Cairns¹, from the Scottish Gaelic: càrn, are human-made piles of stones that have been used from prehistoric times and that are still being used today for many and varied purposes, including landmarks, milestones, monument markers, and sometimes for ceremonial purposes such as identifying a famous gravesite or significant battle ground. For example, cairns or milestones were used to mark key distances and landmarks along the Appian Way² (Rome’s oldest road), and are still used today to indicate important or dangerous paths along remote jungle, densely forested, or mountainous areas such as some of the trails I’ve hiked leading to a few sacred spaces in Switzerland. Interestingly, for centuries historical monument markers were so prolific in Europe that in ancient Roman religion the Romans even had their own god, Terminus³, whose sole purpose was the protection of boundary markers. Of course, in everyday circumstances from the time we enter this world to the time we depart it, the term “milestone” is used in more casual ways to mark special occasions along our journey in this life such as the birth of a child, graduation, an engagement or marriage, job promotion, or significant awards and achievements.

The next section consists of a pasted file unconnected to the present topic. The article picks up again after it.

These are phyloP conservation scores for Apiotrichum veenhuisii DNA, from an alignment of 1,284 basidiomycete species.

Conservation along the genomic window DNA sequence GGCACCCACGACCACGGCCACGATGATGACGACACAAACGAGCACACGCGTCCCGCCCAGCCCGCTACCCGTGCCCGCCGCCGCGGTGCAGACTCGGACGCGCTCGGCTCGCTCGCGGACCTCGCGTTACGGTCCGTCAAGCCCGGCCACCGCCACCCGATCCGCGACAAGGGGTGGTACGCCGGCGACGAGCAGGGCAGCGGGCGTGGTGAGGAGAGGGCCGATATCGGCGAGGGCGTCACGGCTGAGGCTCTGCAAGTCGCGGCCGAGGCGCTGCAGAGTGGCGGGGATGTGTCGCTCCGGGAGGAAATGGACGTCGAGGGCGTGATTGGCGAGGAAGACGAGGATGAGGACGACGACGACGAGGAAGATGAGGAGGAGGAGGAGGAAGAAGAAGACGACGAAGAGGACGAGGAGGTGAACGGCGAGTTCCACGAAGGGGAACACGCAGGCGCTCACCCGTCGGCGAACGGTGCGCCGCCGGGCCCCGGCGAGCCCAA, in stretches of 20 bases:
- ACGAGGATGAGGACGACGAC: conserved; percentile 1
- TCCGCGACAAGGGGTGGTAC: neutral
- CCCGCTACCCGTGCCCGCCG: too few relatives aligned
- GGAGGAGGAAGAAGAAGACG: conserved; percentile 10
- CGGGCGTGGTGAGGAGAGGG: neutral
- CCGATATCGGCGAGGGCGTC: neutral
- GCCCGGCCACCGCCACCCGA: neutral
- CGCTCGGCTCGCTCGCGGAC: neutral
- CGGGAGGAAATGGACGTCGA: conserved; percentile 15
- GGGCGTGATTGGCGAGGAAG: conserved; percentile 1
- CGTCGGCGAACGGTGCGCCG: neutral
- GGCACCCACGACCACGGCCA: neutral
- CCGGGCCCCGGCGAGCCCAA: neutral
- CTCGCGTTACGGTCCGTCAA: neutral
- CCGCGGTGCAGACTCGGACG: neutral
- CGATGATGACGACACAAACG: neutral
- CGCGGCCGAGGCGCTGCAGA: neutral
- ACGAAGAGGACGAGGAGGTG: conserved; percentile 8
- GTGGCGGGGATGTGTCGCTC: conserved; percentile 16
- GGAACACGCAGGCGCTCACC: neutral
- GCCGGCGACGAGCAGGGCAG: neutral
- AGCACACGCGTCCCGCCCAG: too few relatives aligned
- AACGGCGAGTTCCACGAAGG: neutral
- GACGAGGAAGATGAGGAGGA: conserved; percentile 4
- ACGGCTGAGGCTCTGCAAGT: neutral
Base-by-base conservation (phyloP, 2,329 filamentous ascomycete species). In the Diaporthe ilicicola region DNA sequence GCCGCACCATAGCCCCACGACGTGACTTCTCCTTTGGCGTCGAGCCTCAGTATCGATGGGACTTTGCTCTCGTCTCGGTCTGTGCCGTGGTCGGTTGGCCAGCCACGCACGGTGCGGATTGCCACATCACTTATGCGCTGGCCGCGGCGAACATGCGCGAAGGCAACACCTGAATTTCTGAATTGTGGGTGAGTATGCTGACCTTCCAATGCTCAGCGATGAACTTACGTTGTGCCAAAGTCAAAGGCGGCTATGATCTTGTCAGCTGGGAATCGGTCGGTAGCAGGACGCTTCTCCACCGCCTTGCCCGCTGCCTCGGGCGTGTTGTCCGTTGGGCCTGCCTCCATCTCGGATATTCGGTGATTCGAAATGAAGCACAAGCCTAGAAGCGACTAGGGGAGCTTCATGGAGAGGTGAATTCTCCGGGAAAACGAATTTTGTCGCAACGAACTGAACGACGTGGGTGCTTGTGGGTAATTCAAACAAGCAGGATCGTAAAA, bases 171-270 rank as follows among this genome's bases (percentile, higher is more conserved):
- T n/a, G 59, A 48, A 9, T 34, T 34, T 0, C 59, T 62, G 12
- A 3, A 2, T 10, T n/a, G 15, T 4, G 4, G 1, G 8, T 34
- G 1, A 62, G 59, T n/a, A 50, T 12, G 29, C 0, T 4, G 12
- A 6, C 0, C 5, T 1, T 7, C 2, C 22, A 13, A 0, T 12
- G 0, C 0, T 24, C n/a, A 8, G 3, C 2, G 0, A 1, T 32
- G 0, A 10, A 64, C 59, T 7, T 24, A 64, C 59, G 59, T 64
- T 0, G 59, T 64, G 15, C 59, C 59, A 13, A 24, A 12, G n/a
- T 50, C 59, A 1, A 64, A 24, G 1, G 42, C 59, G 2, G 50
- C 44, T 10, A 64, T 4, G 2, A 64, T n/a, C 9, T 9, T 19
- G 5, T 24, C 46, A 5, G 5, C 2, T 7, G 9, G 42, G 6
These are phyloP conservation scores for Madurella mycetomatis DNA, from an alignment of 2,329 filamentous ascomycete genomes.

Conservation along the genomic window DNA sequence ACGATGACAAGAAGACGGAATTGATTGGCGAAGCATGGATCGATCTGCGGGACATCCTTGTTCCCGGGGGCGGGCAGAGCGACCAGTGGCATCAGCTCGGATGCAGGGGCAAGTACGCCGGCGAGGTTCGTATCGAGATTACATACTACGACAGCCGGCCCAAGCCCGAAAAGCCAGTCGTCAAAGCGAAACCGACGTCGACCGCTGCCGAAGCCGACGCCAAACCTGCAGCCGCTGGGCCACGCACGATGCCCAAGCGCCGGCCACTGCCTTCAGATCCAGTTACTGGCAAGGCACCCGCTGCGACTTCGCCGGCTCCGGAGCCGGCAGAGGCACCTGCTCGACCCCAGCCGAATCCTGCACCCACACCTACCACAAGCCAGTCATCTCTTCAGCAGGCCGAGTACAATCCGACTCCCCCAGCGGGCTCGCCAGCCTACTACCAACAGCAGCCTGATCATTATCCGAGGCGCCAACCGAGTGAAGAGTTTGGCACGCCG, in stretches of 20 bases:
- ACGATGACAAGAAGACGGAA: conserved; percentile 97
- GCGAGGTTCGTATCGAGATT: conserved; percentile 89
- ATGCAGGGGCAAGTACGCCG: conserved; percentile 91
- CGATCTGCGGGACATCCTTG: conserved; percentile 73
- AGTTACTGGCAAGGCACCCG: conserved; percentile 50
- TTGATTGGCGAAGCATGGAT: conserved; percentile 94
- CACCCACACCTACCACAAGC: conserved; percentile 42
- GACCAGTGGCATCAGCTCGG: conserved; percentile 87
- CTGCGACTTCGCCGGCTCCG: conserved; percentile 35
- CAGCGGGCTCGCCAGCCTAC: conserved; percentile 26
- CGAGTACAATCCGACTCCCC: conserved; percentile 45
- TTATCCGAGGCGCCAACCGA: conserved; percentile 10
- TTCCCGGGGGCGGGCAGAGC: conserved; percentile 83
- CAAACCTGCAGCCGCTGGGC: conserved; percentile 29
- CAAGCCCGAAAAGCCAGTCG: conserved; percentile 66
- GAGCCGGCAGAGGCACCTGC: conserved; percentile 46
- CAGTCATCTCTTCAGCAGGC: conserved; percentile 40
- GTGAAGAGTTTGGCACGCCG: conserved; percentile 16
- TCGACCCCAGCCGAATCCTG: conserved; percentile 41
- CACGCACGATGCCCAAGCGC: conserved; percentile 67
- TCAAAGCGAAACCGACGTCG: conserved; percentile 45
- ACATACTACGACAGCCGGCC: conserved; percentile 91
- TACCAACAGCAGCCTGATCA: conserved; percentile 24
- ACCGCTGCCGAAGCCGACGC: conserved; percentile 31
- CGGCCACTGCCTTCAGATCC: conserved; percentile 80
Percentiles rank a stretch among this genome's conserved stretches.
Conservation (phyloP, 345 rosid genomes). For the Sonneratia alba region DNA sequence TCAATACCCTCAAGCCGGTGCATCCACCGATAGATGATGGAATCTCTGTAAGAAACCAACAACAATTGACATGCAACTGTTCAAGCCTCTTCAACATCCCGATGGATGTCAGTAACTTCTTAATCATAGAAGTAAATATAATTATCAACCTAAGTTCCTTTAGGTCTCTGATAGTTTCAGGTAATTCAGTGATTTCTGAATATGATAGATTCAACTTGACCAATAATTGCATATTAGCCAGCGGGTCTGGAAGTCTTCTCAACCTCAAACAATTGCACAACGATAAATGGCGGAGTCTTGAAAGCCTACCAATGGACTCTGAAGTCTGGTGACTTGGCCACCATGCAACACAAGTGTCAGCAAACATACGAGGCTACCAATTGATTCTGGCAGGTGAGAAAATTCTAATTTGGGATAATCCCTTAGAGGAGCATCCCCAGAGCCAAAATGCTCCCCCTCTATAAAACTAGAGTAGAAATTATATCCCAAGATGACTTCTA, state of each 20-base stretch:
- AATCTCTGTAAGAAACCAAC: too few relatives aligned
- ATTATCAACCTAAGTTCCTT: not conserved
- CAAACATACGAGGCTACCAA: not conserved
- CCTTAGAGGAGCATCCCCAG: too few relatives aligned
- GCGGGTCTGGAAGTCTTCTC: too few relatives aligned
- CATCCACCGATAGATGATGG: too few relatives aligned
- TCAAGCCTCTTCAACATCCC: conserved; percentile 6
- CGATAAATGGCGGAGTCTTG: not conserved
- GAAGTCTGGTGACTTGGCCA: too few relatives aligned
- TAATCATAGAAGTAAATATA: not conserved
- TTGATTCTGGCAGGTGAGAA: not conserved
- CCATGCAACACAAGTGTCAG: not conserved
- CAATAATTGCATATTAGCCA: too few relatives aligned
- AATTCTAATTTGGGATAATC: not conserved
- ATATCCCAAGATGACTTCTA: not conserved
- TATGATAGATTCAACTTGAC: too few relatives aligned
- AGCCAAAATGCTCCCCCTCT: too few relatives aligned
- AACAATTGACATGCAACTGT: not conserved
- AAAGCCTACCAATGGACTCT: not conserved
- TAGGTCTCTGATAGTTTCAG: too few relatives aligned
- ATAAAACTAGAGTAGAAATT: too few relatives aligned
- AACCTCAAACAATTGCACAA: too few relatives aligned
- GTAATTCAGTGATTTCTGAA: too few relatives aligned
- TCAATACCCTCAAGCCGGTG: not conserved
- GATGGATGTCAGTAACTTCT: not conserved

All of that said, and as mentioned earlier, I have a personal cairn of my own to share – a cairn of prayer. Please know this is no humblebrag (though it’s true I’m both happy and humbled), but just last week I surpassed the 5,000 mark for completed individual nexus prayers. Sure, there’s good reason to celebrate because, after all, it took me the better part of three years of multiple daily nexus prayers to reach that number. However, the primary reason I’m so happy to have hit that marker is not because five thousand is the largest isogrammic³ number in the English language, but because it means that while on my nexus prayer journey over the past 1,453 days, I have spent almost 800 hours making a personal connection with God using nexus prayer. And surprisingly, most of those times of prayer were done in five-minute increments – the 5-minute nexus prayer.